How consumers regard “good-fat” snacks like nuts has undergone a massive shift in the past few decades, akin to what happened with butter about 10 years ago. Good fats support healthy diets, and macadamias are loaded with monounsaturated fats (MUFAs) and wield the highest level of MUFAs of all nuts in the form of Omega-7 and Omega-9 fatty acids. Omega-9 fatty acids can also be found in many seed oils such as sesame, flaxseed, and certainly olive oil, and are known to reduce inflammation and improve heart function by lowering bad cholesterol levels.
“Macadamia nuts have some stand-out nutrients,” said Nichole Dandrea-Russert, a plant-based dietician, nutritionist, and author, to The Food Institute.
“Because of their high monounsaturated fat content (approximately 80% of the fat found in macadamia nuts), as well as their protein (2 grams per ounce) and fiber content (2.5 grams per ounce), macadamia nuts may improve metabolic risk factors for diabetes. And despite having high fat content (one ounce contains 23 grams of fat), macadamia nuts have been shown to help with weight management, lower cholesterol, and benefit gut health.”
“There aren’t many snacks in this world that taste good and are good for you, so it’s a privilege to work in this space,” Laing said, adding that healthy consumers will be the best partners for the macadamia industry over time.
Consumers are also looking for reasons to indulge without breaking the bank nor ruining their own health and nutrition goals. Macadamia nuts are naturally low in carbohydrates and won’t spike blood sugar levels. And while consumers remain more wary than ever of ultra-processed foods, macadamias are nutrient-dense and a stalwart whole food snacking alternative.
If one of the most wealthy and well-known CEOs in the world gets his way, the health benefits of macadamia nuts will be even further realized in real life (and the metaverse). As reported by NBC News, Mark Zuckerberg, creator of Facebook and Meta CEO, recently announced that he’s raising angus and wagyu cattle at his Hawaiian ranch to “create some of the highest-quality beef in the world,” per his post, and that they’ll be eating macadamia meal and drinking beer grown at the Pacific ranch. Zuckerberg noted that he’ll need “a lot of acres of macadamia” trees to do so as each cow eats 5,000 – 10,000 lbs. of feed annually.
“Lucky cows,” Laing noted.
Let’s Go Crazy, Let’s Get Nuts: Future Innovation
So what’s next in nutty innovation?
“I think we might see more around the power of snacking on nuts to benefit a good night’s sleep,” Dandrea-Russert added. “Pistachios, in particular, have melatonin, as well as tryptophan (the precursor to melatonin and serotonin), magnesium, and B vitamins – all nutrients which may support relaxation and sleep. They’re also a good source of plant-based protein and fiber, both of which have shown to be sleep-promoting.”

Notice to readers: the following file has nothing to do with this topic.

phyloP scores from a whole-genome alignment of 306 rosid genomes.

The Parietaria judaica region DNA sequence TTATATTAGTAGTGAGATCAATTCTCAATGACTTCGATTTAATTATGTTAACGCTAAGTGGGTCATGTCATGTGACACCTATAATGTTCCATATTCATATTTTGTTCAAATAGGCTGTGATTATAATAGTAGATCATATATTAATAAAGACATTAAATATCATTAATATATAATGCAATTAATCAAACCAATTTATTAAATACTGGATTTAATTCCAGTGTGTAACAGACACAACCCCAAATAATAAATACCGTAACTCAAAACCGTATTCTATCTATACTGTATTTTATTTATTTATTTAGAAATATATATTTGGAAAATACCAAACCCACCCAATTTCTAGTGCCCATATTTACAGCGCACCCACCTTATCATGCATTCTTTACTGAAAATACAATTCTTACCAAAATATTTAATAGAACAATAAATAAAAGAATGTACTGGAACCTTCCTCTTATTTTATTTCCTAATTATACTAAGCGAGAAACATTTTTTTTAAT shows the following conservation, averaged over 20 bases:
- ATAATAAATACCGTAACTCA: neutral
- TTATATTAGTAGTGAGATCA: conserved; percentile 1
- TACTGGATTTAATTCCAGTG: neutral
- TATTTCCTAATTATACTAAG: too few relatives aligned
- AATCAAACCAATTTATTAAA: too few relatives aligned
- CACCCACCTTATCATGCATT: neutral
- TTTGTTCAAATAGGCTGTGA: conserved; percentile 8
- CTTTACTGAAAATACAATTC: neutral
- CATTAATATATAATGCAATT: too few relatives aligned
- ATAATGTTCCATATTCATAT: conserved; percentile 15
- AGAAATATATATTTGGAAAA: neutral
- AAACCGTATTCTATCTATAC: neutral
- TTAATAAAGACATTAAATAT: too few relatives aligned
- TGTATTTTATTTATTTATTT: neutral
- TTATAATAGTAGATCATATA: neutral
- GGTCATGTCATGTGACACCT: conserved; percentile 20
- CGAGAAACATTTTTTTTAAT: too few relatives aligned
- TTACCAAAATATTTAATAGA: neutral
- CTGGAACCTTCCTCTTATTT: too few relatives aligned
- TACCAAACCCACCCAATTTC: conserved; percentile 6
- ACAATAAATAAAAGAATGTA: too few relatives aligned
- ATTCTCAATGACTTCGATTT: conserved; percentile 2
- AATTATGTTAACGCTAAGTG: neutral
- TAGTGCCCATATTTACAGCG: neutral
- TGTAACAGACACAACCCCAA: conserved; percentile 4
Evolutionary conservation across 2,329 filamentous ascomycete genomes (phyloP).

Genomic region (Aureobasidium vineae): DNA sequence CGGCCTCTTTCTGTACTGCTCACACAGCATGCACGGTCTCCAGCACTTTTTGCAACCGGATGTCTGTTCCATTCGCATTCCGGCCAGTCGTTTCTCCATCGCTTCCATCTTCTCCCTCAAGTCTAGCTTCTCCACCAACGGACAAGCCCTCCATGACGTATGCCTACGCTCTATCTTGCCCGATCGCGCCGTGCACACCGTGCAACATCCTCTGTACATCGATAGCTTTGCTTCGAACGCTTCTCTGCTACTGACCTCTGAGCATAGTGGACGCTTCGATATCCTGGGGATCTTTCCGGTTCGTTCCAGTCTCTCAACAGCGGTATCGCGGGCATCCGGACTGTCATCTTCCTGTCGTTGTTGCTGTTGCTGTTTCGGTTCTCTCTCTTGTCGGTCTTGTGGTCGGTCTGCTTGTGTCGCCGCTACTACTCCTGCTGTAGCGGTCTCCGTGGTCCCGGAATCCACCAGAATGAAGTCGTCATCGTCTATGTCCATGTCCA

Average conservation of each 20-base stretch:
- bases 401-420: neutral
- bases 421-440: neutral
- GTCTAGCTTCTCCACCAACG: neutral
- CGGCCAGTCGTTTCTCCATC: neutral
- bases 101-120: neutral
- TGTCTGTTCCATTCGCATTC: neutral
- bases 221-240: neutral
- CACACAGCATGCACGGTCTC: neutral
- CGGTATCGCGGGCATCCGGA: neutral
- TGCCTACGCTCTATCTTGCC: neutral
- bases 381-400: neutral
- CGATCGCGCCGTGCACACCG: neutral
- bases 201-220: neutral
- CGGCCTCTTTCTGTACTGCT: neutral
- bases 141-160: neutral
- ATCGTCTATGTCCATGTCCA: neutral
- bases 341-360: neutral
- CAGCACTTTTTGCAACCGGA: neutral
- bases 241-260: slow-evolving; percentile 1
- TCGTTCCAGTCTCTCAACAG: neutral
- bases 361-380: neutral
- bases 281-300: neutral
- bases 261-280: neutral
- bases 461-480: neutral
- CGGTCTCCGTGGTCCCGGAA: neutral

“What’s next in nutty innovation could involve more diversified uses of macadamia nuts in various food products, including dairy alternatives, health bars, and plant-based options,” said Chris Pruitt, certified personal trainer and CEO of workouthealthy.com, to The Food Institute. “The focus might also shift towards more sustainable packaging and production methods, enhancing their appeal among eco-friendly consumers.”
Laing added that the limited indulgence market is ready to adapt the macadamia as its own. She’s seen deconstructed white chocolate macadamia cookies, mixed nuts with macadamia, cookie bits, and white chocolate pieces.
“Macadamias carry both sweet and savory flavors very well,” she said, noting that In Asia, wasabi-crispy coated macadamias are gaining popularity. Paprika and barbeque notes pair well, while many recipes combine dried or fresh cranberries with macadamias for a sweet and crunchy combo.
“With so many factors contributing to increased supply and easy access, our industry believes the next 10 years will be transformative with macadamias moving to the center of the premium nut mix category.”
The Food Institute Podcast
It appears plant-based products have hit a bit of a lull in the U.S., but what’s next for the sector on the whole? David Benzaquen of Mission: Plant and Moonshot Collaborative breaks down the demographics of plant-based eating, common health attributes consumers are looking for, and where the sector could be headed in the future.